I submitted a proposal for a public art commission a few months ago. I got really excited about it. It seemed like a perfect fit for my work. I poured my heart into my proposal.
A friend who was familiar with the venue vetted my ideas. She thought it was a good proposal. She warned me, though, the competition for this particular venue would be tough.
Sure enough, I didn’t get it.
I’ve been thinking about the process, though. I realize that in many ways, I won. I learned good stuff along the way:
1) It’s good to be ready.
It’s a lot of work to submit a proposal. This one came up fast, too. I found out about it less than a week before the deadline.
Fortunately, I have tons of slides and digital images of my work. I have artist statements ready. I have reprints on hand of my publicity.
I was able to pull my proposal together in a couple of days.
2) I work well with guidelines.
I liked the idea of the commission–enough structure so I didn’t have to start from scratch, enough leeway to come up with an extremely original design. I liked having guidelines I could challenge and stretch ever so slightly, too. My proposal would have asked people to step just outside their normal expectations of an “art quilt”. And it would have encouraged them to think about the national park in a slightly different, more intimate way.
3) I play well with metaphors.
My friend said the metaphors I provided in my proposal–balancing the “big grand feature” of the park with the smaller intimate moments that are just as important to those familiar with the park–was perfect. It’s nice to know I “got” that when I read the project guidelines and thought of ways to connect my work with them.
4) I learned what could give me an edge in future proposals.
(Hint: Especially in areas of limited opportunities for artists, they might prefer to award these proposals to local or regional artists.)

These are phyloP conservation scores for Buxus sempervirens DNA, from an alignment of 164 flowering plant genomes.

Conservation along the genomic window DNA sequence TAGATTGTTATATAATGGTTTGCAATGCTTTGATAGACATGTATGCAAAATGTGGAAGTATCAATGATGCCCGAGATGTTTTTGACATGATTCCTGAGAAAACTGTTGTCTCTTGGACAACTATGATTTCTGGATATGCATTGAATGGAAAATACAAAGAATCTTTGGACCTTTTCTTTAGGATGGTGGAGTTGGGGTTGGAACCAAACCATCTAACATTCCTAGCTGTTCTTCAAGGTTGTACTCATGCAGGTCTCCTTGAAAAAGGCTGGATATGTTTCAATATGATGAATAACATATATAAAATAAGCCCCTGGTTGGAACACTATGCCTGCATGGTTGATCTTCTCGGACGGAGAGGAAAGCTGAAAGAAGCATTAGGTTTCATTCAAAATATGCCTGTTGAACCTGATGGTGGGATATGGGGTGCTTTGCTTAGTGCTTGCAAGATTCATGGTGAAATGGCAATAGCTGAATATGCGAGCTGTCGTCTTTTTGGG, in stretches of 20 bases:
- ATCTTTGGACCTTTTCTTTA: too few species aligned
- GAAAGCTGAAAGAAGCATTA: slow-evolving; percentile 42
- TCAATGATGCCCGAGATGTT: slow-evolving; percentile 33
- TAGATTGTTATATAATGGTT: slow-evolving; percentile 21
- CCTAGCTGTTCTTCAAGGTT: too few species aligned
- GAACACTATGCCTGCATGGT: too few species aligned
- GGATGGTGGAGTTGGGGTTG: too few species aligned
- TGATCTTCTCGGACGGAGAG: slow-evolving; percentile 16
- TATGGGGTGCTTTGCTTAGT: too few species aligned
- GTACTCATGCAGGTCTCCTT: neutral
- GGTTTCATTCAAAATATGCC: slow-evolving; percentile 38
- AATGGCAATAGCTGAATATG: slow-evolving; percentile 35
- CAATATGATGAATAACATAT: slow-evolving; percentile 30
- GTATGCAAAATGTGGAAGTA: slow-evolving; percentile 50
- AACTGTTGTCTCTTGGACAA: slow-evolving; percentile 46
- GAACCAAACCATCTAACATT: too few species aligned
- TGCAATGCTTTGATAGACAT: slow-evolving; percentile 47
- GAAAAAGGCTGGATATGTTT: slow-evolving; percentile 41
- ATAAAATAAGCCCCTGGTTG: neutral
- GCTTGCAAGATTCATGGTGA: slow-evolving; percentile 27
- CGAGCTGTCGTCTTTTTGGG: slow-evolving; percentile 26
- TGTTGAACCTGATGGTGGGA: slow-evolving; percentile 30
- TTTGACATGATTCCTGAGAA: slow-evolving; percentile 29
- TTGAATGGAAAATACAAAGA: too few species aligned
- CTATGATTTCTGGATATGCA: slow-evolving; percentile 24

5) I think I’d like to do more.
This had a different “feel” than many other promotional and sales opportunities for my work. I realized I liked everything about it: The potential for “winning” the commission. Having a big chunk of time (and money!) to devote to it. Having to make ONE THING instead of an ongoing body of work (for an exhibit or a gallery, for example.) The start-and-finish aspect. The idea that thousands of people from all over the country–and the world–would see my work.
I realized I’d like to submit more such proposals!
6) The parts that were hard are the places I need more work.
I realized I would need to finally master my new big-format sewing machine in order to create the pieces. So I need to get going on that, if I want to make those bigger works.
7) I found the passion in my work again.
It was challenging but fun to put together the proposal. And I found myself excited by the idea I proposed.
I realized that the notion of my work having a home, BEFORE I even finished it, was exhilarating. It’s been hard finding the right way to market the fiber. So I often feel it’s hard to devote a lot of time to something that may not sell for several years (as opposed to filling orders for jewelry and sculpture, which need to be done NOW.)
Knowing I was working to make a piece for a specific place, a specific purpose, with enough guidelines to get started but enough creative leeway to be interesting, really fit the bill.
It’s funny sometimes, how much you can learn from losing!